Wednesday, April 17, 2013

Erase Your Evidence!

Wouldn't it be lovely if every to-do was scratched off the list by the end of the day and every project was completed in a timely manner?  What if daily routines ran smoothly, all the time, and the house was orderly, day in and day out?  Well, we have good news and bad news.  

First of all, that ain't gonna happen - ever  (bad news)!  The good news is, however, our Big O: Organization Series featuring Monica Ricci, brings you one step closer, each episode, leading you down a path of a more simple, organized, productive and happy life in which those things are really possible ... a satisfying to-do list, finished projects, a de-cluttered house and easy routines!

Our listeners guide our show with helpful comments, questions and stories - before and after the release - and we thank you for those!  Here is a recent question from Michelle, one we had to share because we can all probably stand to improve our organizing habits!

Q:  I think my #1 household problem is a lack of "erasing the evidence" or "closing the loops" as you have said before, nobody in my house (yes, including myself) does this! My husband works out of our house, and we have 3 kids - (6 and 3 yrs) and at the end of the day you could probably retrace everything that happened that day. Do you have any tips on how to become more mindful of this, get in the habit and how to train everyone else? I just don't think about it, but I think we would all appreciate a clutter-free home.  Michelle :-)

A:  Michelle,  Sounds as if your kids haven't learned to "erase the evidence", as my colleague Maria Gracia says, because you and your husband haven't really modeled it, and perhaps you haven't explained it directly to them. Kids, like adults, need constant reinforcement until behaviors become habits. Erasing the evidence is largely about two things:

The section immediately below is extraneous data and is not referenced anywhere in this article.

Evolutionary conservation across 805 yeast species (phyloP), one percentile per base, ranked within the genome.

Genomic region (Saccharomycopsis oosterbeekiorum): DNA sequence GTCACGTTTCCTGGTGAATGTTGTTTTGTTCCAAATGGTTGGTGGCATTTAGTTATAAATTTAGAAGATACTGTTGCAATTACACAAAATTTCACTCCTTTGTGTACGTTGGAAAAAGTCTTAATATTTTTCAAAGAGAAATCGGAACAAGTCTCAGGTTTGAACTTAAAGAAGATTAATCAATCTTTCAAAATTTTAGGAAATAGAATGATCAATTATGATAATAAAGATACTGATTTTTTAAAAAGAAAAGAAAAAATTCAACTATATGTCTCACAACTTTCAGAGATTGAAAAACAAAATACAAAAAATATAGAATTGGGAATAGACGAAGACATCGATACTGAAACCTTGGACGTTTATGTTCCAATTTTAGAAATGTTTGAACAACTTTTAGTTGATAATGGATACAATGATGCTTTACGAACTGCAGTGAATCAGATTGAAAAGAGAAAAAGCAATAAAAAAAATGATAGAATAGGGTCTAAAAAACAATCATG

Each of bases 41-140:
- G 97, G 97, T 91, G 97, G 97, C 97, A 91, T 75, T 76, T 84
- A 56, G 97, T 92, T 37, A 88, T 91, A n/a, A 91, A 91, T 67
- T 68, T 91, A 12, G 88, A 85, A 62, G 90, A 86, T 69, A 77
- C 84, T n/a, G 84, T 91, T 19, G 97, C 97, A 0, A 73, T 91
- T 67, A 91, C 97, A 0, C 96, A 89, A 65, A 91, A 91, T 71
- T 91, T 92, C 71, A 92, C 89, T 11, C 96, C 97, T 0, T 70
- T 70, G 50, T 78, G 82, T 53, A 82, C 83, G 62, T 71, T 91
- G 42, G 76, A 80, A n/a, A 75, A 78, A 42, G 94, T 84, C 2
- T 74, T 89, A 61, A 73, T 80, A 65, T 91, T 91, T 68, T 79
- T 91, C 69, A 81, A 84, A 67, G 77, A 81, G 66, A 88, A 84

1. Paying attention to your own behaviors
2. Slowing down for the few seconds it takes to actually DO the erasing


Your challenge sounds like a game in the making to me! To teach your kids to "erase the evidence" as my colleague Maria Gracia says, try playing a game where they watch you or your husband doing a routine task such as making a sandwich. Ask them to yell FREEZE at the moment they see you leaving evidence. So, for example, you might open the mayonnaise, spread it, then lay the knife on the counter, leave the jar out and begin walking away. They kids yell FREEZE! (and you know how kids like to yell) Haha… then ask them what the evidence is that they see.

Or perhaps you might walk around a room looking for "evidence" to pick up and ask your kids to play the "you're getting hotter/colder" game as you approach items that have been left behind. Of course the sillier and louder it is, and the more you pick up the wrong items, the more fun it will be and the better the lesson.

One last way I can think of would be to use a monetary incentive to create the habit, although your little one won't give a hoot about that. If anyone picks up "evidence" that someone ELSE left behind, the person the item belongs to (or whomever left it) pays the picker-upper a quarter. A turnaround would be when someone sees someone else erasing their OWN evidence, they say "great job erasing" (or something) and the person erasing gets a quarter or a checkmark on a list that gets paid out at the end of the week. The idea is to catch someone either in the habit of LEAVING or ERASING evidence, so they begin to notice when it's happening AND how little time it takes to erase.

Of course, no matter what games you choose, use positive reinforcement until the behaviors become habitual. The more you can make it fun and not nag-o-rific, the more everyone in your house will begin paying attention to themselves and erasing their own evidence. 

Thanks so much for listening!! Monica 

And thank YOU Monica for being our star organizer, always here to motivate and inspire us!  For more organizing tips, check out Monica's award-winning blog and The Big O Series.  You too can ask for advice - questions@vickyandjen.com - anytime!


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